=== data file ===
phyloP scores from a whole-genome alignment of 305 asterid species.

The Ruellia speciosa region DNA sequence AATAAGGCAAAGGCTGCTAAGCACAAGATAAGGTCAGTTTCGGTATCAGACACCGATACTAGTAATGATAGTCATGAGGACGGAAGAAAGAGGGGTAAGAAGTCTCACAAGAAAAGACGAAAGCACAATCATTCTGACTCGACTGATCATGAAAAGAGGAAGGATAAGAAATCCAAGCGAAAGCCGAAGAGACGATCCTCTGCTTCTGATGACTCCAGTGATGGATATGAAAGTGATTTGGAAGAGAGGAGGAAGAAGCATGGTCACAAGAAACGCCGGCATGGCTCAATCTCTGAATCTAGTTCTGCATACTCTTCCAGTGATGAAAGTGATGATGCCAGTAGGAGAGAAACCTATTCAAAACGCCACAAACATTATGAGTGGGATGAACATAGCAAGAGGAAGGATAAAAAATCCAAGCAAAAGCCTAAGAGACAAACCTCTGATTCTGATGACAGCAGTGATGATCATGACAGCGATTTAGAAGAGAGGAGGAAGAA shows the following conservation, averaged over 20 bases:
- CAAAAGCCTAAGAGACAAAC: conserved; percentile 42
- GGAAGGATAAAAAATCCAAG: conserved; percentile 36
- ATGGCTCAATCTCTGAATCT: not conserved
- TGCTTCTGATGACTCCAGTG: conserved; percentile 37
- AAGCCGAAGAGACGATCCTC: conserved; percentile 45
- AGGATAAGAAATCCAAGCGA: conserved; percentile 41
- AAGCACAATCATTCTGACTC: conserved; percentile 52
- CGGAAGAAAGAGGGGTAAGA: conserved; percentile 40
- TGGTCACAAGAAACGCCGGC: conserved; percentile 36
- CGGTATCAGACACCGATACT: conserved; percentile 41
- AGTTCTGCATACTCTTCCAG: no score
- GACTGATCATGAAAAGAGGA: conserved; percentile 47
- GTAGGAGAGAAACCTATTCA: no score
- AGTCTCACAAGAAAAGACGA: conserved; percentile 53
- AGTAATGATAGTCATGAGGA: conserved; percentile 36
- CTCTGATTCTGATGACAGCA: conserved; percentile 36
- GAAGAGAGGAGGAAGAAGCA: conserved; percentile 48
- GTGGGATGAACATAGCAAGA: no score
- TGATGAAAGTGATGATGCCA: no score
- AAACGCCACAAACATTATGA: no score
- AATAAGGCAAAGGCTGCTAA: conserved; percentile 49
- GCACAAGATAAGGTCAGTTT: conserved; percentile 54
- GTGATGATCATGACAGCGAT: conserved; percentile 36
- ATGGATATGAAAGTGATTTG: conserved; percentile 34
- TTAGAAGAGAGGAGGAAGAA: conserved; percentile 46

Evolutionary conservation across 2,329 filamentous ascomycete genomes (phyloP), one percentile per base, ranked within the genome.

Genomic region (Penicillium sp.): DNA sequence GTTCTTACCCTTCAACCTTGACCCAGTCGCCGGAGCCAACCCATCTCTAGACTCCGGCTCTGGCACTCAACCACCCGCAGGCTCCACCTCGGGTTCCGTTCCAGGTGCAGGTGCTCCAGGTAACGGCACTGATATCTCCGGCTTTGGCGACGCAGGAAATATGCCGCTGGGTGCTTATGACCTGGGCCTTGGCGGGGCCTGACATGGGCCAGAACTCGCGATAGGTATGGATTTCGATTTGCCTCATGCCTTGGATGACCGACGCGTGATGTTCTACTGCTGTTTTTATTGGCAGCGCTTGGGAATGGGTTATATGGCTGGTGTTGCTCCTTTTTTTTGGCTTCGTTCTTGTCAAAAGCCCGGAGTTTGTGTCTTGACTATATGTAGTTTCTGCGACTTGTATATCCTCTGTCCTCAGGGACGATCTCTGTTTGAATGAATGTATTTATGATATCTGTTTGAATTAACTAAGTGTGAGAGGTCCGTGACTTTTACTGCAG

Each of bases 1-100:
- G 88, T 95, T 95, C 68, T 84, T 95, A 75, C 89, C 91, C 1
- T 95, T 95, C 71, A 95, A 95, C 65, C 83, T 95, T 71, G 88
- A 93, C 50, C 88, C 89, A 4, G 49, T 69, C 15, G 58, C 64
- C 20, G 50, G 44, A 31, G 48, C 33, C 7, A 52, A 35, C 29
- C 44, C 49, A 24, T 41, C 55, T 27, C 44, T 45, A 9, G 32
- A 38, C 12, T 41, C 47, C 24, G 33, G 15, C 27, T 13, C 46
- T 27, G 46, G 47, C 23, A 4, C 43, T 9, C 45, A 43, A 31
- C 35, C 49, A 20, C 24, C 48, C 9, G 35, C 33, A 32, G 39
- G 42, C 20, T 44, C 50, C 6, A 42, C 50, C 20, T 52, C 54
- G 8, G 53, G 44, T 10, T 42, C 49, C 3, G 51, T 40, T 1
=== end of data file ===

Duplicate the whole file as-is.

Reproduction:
phyloP scores from a whole-genome alignment of 305 asterid species.

The Ruellia speciosa region DNA sequence AATAAGGCAAAGGCTGCTAAGCACAAGATAAGGTCAGTTTCGGTATCAGACACCGATACTAGTAATGATAGTCATGAGGACGGAAGAAAGAGGGGTAAGAAGTCTCACAAGAAAAGACGAAAGCACAATCATTCTGACTCGACTGATCATGAAAAGAGGAAGGATAAGAAATCCAAGCGAAAGCCGAAGAGACGATCCTCTGCTTCTGATGACTCCAGTGATGGATATGAAAGTGATTTGGAAGAGAGGAGGAAGAAGCATGGTCACAAGAAACGCCGGCATGGCTCAATCTCTGAATCTAGTTCTGCATACTCTTCCAGTGATGAAAGTGATGATGCCAGTAGGAGAGAAACCTATTCAAAACGCCACAAACATTATGAGTGGGATGAACATAGCAAGAGGAAGGATAAAAAATCCAAGCAAAAGCCTAAGAGACAAACCTCTGATTCTGATGACAGCAGTGATGATCATGACAGCGATTTAGAAGAGAGGAGGAAGAA shows the following conservation, averaged over 20 bases:
- CAAAAGCCTAAGAGACAAAC: conserved; percentile 42
- GGAAGGATAAAAAATCCAAG: conserved; percentile 36
- ATGGCTCAATCTCTGAATCT: not conserved
- TGCTTCTGATGACTCCAGTG: conserved; percentile 37
- AAGCCGAAGAGACGATCCTC: conserved; percentile 45
- AGGATAAGAAATCCAAGCGA: conserved; percentile 41
- AAGCACAATCATTCTGACTC: conserved; percentile 52
- CGGAAGAAAGAGGGGTAAGA: conserved; percentile 40
- TGGTCACAAGAAACGCCGGC: conserved; percentile 36
- CGGTATCAGACACCGATACT: conserved; percentile 41
- AGTTCTGCATACTCTTCCAG: no score
- GACTGATCATGAAAAGAGGA: conserved; percentile 47
- GTAGGAGAGAAACCTATTCA: no score
- AGTCTCACAAGAAAAGACGA: conserved; percentile 53
- AGTAATGATAGTCATGAGGA: conserved; percentile 36
- CTCTGATTCTGATGACAGCA: conserved; percentile 36
- GAAGAGAGGAGGAAGAAGCA: conserved; percentile 48
- GTGGGATGAACATAGCAAGA: no score
- TGATGAAAGTGATGATGCCA: no score
- AAACGCCACAAACATTATGA: no score
- AATAAGGCAAAGGCTGCTAA: conserved; percentile 49
- GCACAAGATAAGGTCAGTTT: conserved; percentile 54
- GTGATGATCATGACAGCGAT: conserved; percentile 36
- ATGGATATGAAAGTGATTTG: conserved; percentile 34
- TTAGAAGAGAGGAGGAAGAA: conserved; percentile 46

Evolutionary conservation across 2,329 filamentous ascomycete genomes (phyloP), one percentile per base, ranked within the genome.

Genomic region (Penicillium sp.): DNA sequence GTTCTTACCCTTCAACCTTGACCCAGTCGCCGGAGCCAACCCATCTCTAGACTCCGGCTCTGGCACTCAACCACCCGCAGGCTCCACCTCGGGTTCCGTTCCAGGTGCAGGTGCTCCAGGTAACGGCACTGATATCTCCGGCTTTGGCGACGCAGGAAATATGCCGCTGGGTGCTTATGACCTGGGCCTTGGCGGGGCCTGACATGGGCCAGAACTCGCGATAGGTATGGATTTCGATTTGCCTCATGCCTTGGATGACCGACGCGTGATGTTCTACTGCTGTTTTTATTGGCAGCGCTTGGGAATGGGTTATATGGCTGGTGTTGCTCCTTTTTTTTGGCTTCGTTCTTGTCAAAAGCCCGGAGTTTGTGTCTTGACTATATGTAGTTTCTGCGACTTGTATATCCTCTGTCCTCAGGGACGATCTCTGTTTGAATGAATGTATTTATGATATCTGTTTGAATTAACTAAGTGTGAGAGGTCCGTGACTTTTACTGCAG

Each of bases 1-100:
- G 88, T 95, T 95, C 68, T 84, T 95, A 75, C 89, C 91, C 1
- T 95, T 95, C 71, A 95, A 95, C 65, C 83, T 95, T 71, G 88
- A 93, C 50, C 88, C 89, A 4, G 49, T 69, C 15, G 58, C 64
- C 20, G 50, G 44, A 31, G 48, C 33, C 7, A 52, A 35, C 29
- C 44, C 49, A 24, T 41, C 55, T 27, C 44, T 45, A 9, G 32
- A 38, C 12, T 41, C 47, C 24, G 33, G 15, C 27, T 13, C 46
- T 27, G 46, G 47, C 23, A 4, C 43, T 9, C 45, A 43, A 31
- C 35, C 49, A 20, C 24, C 48, C 9, G 35, C 33, A 32, G 39
- G 42, C 20, T 44, C 50, C 6, A 42, C 50, C 20, T 52, C 54
- G 8, G 53, G 44, T 10, T 42, C 49, C 3, G 51, T 40, T 1